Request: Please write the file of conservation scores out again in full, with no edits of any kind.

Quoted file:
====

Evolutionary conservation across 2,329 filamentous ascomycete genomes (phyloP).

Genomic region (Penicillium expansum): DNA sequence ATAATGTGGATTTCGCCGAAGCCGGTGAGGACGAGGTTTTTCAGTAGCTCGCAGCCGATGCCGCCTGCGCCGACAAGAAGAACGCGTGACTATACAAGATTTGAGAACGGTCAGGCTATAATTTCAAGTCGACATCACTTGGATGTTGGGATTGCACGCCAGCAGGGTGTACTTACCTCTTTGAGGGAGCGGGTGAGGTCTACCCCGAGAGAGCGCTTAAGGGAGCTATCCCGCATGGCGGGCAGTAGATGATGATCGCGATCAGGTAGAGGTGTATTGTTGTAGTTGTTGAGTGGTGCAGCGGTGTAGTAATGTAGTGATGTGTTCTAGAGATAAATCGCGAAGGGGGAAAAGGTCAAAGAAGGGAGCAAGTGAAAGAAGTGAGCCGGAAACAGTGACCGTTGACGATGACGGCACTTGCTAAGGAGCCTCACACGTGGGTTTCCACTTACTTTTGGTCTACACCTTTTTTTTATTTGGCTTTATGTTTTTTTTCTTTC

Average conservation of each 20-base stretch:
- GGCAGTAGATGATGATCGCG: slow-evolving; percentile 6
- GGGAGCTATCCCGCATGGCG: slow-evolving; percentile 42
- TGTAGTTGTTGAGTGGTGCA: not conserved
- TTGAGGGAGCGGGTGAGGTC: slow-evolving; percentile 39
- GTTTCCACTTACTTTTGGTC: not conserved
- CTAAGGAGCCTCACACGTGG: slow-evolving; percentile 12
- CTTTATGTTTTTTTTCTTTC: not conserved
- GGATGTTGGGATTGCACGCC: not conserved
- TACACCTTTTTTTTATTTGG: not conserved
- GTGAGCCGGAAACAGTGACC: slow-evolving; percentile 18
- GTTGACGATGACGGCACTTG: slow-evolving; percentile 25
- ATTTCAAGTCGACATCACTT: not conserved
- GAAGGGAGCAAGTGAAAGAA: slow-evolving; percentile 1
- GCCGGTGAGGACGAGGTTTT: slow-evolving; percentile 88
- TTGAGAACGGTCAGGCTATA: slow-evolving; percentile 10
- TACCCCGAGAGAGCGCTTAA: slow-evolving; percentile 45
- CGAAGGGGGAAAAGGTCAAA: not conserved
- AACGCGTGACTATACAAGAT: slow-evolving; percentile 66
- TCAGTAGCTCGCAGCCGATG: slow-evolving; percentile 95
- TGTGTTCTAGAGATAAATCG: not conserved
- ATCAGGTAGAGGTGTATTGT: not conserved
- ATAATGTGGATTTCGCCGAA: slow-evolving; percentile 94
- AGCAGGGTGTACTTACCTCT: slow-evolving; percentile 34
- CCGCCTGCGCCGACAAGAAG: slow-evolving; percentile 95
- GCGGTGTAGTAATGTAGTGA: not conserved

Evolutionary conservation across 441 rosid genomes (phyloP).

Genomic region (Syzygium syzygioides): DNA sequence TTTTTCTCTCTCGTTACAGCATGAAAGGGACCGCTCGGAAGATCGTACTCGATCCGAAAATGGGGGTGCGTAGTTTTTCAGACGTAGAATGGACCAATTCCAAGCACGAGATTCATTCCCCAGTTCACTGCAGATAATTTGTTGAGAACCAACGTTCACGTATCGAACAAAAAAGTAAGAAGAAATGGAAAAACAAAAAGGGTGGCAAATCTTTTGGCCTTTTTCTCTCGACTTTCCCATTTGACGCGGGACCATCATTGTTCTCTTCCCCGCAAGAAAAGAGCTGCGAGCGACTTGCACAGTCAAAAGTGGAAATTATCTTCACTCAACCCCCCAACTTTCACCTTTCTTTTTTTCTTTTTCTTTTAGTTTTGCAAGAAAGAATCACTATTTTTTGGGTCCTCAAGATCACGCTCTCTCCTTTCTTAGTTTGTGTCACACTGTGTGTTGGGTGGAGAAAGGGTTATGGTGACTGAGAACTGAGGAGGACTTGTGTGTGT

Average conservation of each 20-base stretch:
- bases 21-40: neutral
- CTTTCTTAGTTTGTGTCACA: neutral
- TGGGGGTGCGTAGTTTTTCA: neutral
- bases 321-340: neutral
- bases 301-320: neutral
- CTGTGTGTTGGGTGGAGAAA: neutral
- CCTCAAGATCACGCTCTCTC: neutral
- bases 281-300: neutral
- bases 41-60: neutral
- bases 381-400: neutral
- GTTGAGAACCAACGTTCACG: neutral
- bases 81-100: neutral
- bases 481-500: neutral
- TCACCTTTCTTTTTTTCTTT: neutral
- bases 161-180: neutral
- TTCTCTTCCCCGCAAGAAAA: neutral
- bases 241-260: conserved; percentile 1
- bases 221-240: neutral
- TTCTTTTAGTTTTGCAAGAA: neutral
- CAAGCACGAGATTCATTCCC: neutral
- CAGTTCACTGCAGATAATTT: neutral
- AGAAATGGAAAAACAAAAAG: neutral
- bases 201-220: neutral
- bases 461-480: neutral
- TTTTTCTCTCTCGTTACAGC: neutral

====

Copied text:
Evolutionary conservation across 2,329 filamentous ascomycete genomes (phyloP).

Genomic region (Penicillium expansum): DNA sequence ATAATGTGGATTTCGCCGAAGCCGGTGAGGACGAGGTTTTTCAGTAGCTCGCAGCCGATGCCGCCTGCGCCGACAAGAAGAACGCGTGACTATACAAGATTTGAGAACGGTCAGGCTATAATTTCAAGTCGACATCACTTGGATGTTGGGATTGCACGCCAGCAGGGTGTACTTACCTCTTTGAGGGAGCGGGTGAGGTCTACCCCGAGAGAGCGCTTAAGGGAGCTATCCCGCATGGCGGGCAGTAGATGATGATCGCGATCAGGTAGAGGTGTATTGTTGTAGTTGTTGAGTGGTGCAGCGGTGTAGTAATGTAGTGATGTGTTCTAGAGATAAATCGCGAAGGGGGAAAAGGTCAAAGAAGGGAGCAAGTGAAAGAAGTGAGCCGGAAACAGTGACCGTTGACGATGACGGCACTTGCTAAGGAGCCTCACACGTGGGTTTCCACTTACTTTTGGTCTACACCTTTTTTTTATTTGGCTTTATGTTTTTTTTCTTTC

Average conservation of each 20-base stretch:
- GGCAGTAGATGATGATCGCG: slow-evolving; percentile 6
- GGGAGCTATCCCGCATGGCG: slow-evolving; percentile 42
- TGTAGTTGTTGAGTGGTGCA: not conserved
- TTGAGGGAGCGGGTGAGGTC: slow-evolving; percentile 39
- GTTTCCACTTACTTTTGGTC: not conserved
- CTAAGGAGCCTCACACGTGG: slow-evolving; percentile 12
- CTTTATGTTTTTTTTCTTTC: not conserved
- GGATGTTGGGATTGCACGCC: not conserved
- TACACCTTTTTTTTATTTGG: not conserved
- GTGAGCCGGAAACAGTGACC: slow-evolving; percentile 18
- GTTGACGATGACGGCACTTG: slow-evolving; percentile 25
- ATTTCAAGTCGACATCACTT: not conserved
- GAAGGGAGCAAGTGAAAGAA: slow-evolving; percentile 1
- GCCGGTGAGGACGAGGTTTT: slow-evolving; percentile 88
- TTGAGAACGGTCAGGCTATA: slow-evolving; percentile 10
- TACCCCGAGAGAGCGCTTAA: slow-evolving; percentile 45
- CGAAGGGGGAAAAGGTCAAA: not conserved
- AACGCGTGACTATACAAGAT: slow-evolving; percentile 66
- TCAGTAGCTCGCAGCCGATG: slow-evolving; percentile 95
- TGTGTTCTAGAGATAAATCG: not conserved
- ATCAGGTAGAGGTGTATTGT: not conserved
- ATAATGTGGATTTCGCCGAA: slow-evolving; percentile 94
- AGCAGGGTGTACTTACCTCT: slow-evolving; percentile 34
- CCGCCTGCGCCGACAAGAAG: slow-evolving; percentile 95
- GCGGTGTAGTAATGTAGTGA: not conserved

Evolutionary conservation across 441 rosid genomes (phyloP).

Genomic region (Syzygium syzygioides): DNA sequence TTTTTCTCTCTCGTTACAGCATGAAAGGGACCGCTCGGAAGATCGTACTCGATCCGAAAATGGGGGTGCGTAGTTTTTCAGACGTAGAATGGACCAATTCCAAGCACGAGATTCATTCCCCAGTTCACTGCAGATAATTTGTTGAGAACCAACGTTCACGTATCGAACAAAAAAGTAAGAAGAAATGGAAAAACAAAAAGGGTGGCAAATCTTTTGGCCTTTTTCTCTCGACTTTCCCATTTGACGCGGGACCATCATTGTTCTCTTCCCCGCAAGAAAAGAGCTGCGAGCGACTTGCACAGTCAAAAGTGGAAATTATCTTCACTCAACCCCCCAACTTTCACCTTTCTTTTTTTCTTTTTCTTTTAGTTTTGCAAGAAAGAATCACTATTTTTTGGGTCCTCAAGATCACGCTCTCTCCTTTCTTAGTTTGTGTCACACTGTGTGTTGGGTGGAGAAAGGGTTATGGTGACTGAGAACTGAGGAGGACTTGTGTGTGT

Average conservation of each 20-base stretch:
- bases 21-40: neutral
- CTTTCTTAGTTTGTGTCACA: neutral
- TGGGGGTGCGTAGTTTTTCA: neutral
- bases 321-340: neutral
- bases 301-320: neutral
- CTGTGTGTTGGGTGGAGAAA: neutral
- CCTCAAGATCACGCTCTCTC: neutral
- bases 281-300: neutral
- bases 41-60: neutral
- bases 381-400: neutral
- GTTGAGAACCAACGTTCACG: neutral
- bases 81-100: neutral
- bases 481-500: neutral
- TCACCTTTCTTTTTTTCTTT: neutral
- bases 161-180: neutral
- TTCTCTTCCCCGCAAGAAAA: neutral
- bases 241-260: conserved; percentile 1
- bases 221-240: neutral
- TTCTTTTAGTTTTGCAAGAA: neutral
- CAAGCACGAGATTCATTCCC: neutral
- CAGTTCACTGCAGATAATTT: neutral
- AGAAATGGAAAAACAAAAAG: neutral
- bases 201-220: neutral
- bases 461-480: neutral
- TTTTTCTCTCTCGTTACAGC: neutral